I should probably have mentioned this as my first tip… With the current USB scanner driver it is not possible to query the scanner about it’s vendor and product ID, the backend has to send commands to the scanner and wait for a response. This of course causes problems if e.g. the HP backend assumes that it’s dealing with a HP scanner and therefore sends HP scanner commands. The EPSON scanner that is connected receives what it considers “garbage” and of course will not reply. If the backend now waits for a response, it will wait forever. It is also possible, that this “garbage” screws up the EPSON scanner. To avoid this situation comment out all backends in dll.conf but the line containing “epson”.
I am still getting NAKs, and I have a new kernel and a new Sane. I am running SuSE 7.1 that comes with the latest and greatest versions of all the software.
You have to configure SuSE’s usbmgr, please see my SuSE 7.1 instructions for more information.
With my Perfection610 I only have two gamma settings. Why did you not implement more choices as e.g. for the Perfection1200?
Ask EPSON 🙂 EPSON uses the same command set for all their scanners. Some scanners can deal with more options than others. The Perfection610 is a very basic model, therefore it can not do some of the things that the other scanners do. E.g. The Perfection1200 allows all bit depths from 1 to 8, the 610 only allows 1 and 8. The same goes for the gamma correction. The Perfection1200 has some other settings that are preset for certain output methods (e.g. inkjet printers).
You don’t need these however, they are just to make things more conveniant for the user: The user defined settings will eventually result in a gamma curve (256 values) to be sent to the scanner, so you can pretty much do whatever you want with the scanner. The 1.0 or 1.8 settings define just the base to which the curve is applied.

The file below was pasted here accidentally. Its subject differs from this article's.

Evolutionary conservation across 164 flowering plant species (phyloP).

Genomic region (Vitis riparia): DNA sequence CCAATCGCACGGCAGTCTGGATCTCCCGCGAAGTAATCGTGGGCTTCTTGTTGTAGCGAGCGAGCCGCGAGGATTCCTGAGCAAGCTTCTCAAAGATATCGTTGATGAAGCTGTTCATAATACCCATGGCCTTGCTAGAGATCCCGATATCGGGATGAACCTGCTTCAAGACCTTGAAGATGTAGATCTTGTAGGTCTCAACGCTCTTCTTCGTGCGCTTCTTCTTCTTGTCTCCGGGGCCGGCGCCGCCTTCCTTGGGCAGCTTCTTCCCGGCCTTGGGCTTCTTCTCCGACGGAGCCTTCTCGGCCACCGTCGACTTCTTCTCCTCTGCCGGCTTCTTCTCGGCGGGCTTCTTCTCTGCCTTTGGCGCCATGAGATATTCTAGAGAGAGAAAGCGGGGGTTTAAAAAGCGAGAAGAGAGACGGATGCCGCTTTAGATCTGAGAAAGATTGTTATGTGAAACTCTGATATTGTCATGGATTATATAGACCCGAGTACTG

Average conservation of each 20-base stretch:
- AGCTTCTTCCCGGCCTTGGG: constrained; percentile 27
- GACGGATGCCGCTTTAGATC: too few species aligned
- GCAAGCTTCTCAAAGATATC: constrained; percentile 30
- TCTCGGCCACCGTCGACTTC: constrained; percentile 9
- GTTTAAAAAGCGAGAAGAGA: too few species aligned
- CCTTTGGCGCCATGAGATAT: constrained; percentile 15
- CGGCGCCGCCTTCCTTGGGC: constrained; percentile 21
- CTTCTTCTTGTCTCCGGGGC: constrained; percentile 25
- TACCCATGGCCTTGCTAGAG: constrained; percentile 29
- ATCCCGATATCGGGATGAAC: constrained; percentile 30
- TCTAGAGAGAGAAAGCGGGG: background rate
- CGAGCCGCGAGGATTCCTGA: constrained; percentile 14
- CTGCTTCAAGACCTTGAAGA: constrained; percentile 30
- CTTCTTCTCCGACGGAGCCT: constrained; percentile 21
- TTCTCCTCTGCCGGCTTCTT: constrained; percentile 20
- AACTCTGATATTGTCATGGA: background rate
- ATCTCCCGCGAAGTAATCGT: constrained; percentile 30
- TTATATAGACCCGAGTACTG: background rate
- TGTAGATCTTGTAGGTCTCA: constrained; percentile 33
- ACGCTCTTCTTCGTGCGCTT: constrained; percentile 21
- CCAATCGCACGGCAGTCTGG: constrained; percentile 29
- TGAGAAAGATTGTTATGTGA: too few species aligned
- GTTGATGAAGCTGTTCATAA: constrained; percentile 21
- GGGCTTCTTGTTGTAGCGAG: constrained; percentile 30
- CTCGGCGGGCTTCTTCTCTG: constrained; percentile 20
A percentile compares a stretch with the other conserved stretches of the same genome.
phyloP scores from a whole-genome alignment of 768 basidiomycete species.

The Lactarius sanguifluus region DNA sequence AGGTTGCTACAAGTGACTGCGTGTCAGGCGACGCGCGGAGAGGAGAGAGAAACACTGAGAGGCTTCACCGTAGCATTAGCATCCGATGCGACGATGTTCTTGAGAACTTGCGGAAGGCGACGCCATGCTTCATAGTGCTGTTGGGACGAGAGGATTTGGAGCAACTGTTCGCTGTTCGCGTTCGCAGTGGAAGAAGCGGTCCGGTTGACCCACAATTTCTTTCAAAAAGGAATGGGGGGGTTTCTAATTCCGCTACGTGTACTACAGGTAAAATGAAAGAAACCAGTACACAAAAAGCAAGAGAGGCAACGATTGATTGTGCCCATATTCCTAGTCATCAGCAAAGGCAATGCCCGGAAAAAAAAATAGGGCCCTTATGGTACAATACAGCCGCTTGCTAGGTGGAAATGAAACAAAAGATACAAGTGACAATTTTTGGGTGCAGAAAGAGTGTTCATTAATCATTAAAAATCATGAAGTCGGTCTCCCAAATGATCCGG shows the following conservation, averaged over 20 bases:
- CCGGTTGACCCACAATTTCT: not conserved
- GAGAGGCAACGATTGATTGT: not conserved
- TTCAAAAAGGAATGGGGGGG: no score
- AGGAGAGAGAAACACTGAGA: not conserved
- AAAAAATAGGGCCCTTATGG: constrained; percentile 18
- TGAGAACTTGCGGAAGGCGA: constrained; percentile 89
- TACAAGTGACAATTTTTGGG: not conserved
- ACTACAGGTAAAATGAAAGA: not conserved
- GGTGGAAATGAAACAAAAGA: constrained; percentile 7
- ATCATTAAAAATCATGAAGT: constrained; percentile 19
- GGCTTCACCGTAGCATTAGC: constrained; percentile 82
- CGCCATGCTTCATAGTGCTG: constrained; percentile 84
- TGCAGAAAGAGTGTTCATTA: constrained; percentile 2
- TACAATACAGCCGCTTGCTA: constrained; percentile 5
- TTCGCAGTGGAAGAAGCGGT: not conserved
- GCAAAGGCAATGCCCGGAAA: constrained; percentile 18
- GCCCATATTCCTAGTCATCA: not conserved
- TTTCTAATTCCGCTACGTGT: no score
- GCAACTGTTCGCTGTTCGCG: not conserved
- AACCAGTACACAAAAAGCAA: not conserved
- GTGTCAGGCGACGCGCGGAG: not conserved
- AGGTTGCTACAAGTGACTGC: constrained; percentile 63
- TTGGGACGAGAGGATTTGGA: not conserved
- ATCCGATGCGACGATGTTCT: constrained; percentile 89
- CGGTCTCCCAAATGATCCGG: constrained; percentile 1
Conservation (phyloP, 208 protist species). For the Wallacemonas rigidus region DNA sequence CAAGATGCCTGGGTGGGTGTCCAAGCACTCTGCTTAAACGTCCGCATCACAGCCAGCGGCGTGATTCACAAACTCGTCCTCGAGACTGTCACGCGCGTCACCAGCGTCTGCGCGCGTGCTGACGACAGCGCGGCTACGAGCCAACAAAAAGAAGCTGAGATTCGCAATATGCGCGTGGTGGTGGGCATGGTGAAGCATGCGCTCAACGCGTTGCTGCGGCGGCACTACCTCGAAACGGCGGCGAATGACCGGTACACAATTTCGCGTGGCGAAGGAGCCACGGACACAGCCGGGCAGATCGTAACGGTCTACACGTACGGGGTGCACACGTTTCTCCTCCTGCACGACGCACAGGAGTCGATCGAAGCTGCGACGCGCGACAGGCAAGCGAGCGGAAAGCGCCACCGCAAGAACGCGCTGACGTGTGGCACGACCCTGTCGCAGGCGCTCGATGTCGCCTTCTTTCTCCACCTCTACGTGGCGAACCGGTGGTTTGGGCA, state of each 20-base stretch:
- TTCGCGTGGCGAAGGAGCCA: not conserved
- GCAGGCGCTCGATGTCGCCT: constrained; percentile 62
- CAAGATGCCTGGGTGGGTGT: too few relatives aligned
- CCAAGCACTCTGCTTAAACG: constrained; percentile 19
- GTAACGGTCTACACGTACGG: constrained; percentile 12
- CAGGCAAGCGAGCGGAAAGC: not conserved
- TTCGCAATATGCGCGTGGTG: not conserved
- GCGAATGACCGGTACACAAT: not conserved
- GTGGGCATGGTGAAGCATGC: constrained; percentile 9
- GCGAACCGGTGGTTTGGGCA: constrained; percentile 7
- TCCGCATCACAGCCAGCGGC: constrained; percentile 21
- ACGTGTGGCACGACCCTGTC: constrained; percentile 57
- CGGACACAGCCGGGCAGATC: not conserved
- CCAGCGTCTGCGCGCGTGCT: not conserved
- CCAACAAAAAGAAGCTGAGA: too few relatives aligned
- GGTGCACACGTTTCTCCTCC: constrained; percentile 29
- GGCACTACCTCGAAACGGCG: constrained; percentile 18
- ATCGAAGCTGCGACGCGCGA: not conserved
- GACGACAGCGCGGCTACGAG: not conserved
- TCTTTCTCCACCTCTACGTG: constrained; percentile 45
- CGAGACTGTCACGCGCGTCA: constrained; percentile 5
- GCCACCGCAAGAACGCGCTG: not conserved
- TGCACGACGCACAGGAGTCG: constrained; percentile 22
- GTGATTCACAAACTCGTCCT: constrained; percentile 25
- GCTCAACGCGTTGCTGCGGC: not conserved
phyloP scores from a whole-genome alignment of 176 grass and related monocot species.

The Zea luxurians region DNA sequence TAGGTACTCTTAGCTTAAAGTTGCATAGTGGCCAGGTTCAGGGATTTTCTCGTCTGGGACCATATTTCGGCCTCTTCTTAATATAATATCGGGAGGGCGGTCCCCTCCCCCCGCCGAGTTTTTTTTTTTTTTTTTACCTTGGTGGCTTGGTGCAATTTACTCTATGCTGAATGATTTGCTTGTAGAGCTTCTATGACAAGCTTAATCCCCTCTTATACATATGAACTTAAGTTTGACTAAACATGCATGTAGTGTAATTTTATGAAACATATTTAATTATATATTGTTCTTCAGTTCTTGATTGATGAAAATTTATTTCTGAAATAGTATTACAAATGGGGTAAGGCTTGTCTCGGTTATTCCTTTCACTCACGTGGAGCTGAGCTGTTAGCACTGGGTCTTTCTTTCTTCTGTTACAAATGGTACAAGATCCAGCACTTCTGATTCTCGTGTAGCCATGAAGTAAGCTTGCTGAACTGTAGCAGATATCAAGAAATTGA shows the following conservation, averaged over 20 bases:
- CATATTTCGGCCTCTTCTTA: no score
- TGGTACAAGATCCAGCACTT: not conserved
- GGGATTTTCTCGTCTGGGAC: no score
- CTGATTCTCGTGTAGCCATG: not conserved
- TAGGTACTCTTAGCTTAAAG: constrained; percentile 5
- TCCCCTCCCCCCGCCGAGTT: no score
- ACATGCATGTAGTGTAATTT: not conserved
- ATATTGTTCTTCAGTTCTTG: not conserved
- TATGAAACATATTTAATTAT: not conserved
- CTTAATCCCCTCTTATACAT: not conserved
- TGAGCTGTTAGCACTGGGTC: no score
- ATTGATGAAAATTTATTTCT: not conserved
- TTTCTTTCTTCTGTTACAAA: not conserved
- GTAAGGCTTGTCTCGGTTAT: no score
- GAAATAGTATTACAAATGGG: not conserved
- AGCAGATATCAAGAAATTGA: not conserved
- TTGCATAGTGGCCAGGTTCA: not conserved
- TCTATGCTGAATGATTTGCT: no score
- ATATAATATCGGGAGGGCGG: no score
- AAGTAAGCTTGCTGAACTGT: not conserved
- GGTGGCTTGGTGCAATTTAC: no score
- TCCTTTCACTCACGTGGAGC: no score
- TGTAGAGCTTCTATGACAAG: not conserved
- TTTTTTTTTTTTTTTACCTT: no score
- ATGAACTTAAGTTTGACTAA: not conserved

In xsane you can not really create a curve, you are limited to “real” gamma settings, which will then internally be converted to a curve. So if you move the gamma slider, then the application will translate the gamma value into a gamma curve and send this to the scanner. Xscanimage allows you to graphically manipulate a “real” curve, and you can create some strange effects.
The key is that the frontend software can determine if a “user defined” gamma curve is available. This has advantages over applying the gamma correction after the scan in the frontend: The scanner will use the raw image data, which in your case is 3×12 bits instead of the 3×8 bits that you get once the data leaves the scanner.
Can I use the transparency unit (TPU) or the document feeder (ADF) with my scanner?
Yes. For all scanners that have one of the “optional equipment” installed you will see a “Scan source” option that let’s you select either Flatbed, TPU or ADF – of course, you can only select those options which are actually installed.
What is the “Quick format” option in the “Geometry” section?
This allows you to select one of the pre-defined formats with just one mouse click.
My Expression1600 or 1680 works fine most of the time, but with some settings the scanner reports an error. What is wrong?
Nothing. There is a limitation of the scan area when you select a high resolution with 42/48 bits color depth. This should usually not cause any problems, it only effects hight resolution scanning, which is only necessary for slide or negative scanning. And then the images are relatively small. You should never need a full letter (or A4) sized scan in the highest possible resolution anyways. If you think you need to scan a photograph in 1600dpi, you should read an introduction into scanning (for example the excellent Scan Tips site).
How can I scan negatives and get rid of the orange background?
See my page about negative scanning with Gimp for some instructions.
I have a Perfection 1650, why does SANE report it as a GT-8700? Is this a problem?
First of all, this is not a problem: Your scanner will work the same. The GT-XXXX is the internal name that is used by the scanner. It’s also the name under which the device is sold in the Asian market. EPSON just saves some money by not having to create two different firmware versions. The Windows or Mac users never see this internal name, but because we don’t have one backend for every market region/scanner combination, you will see this internal name.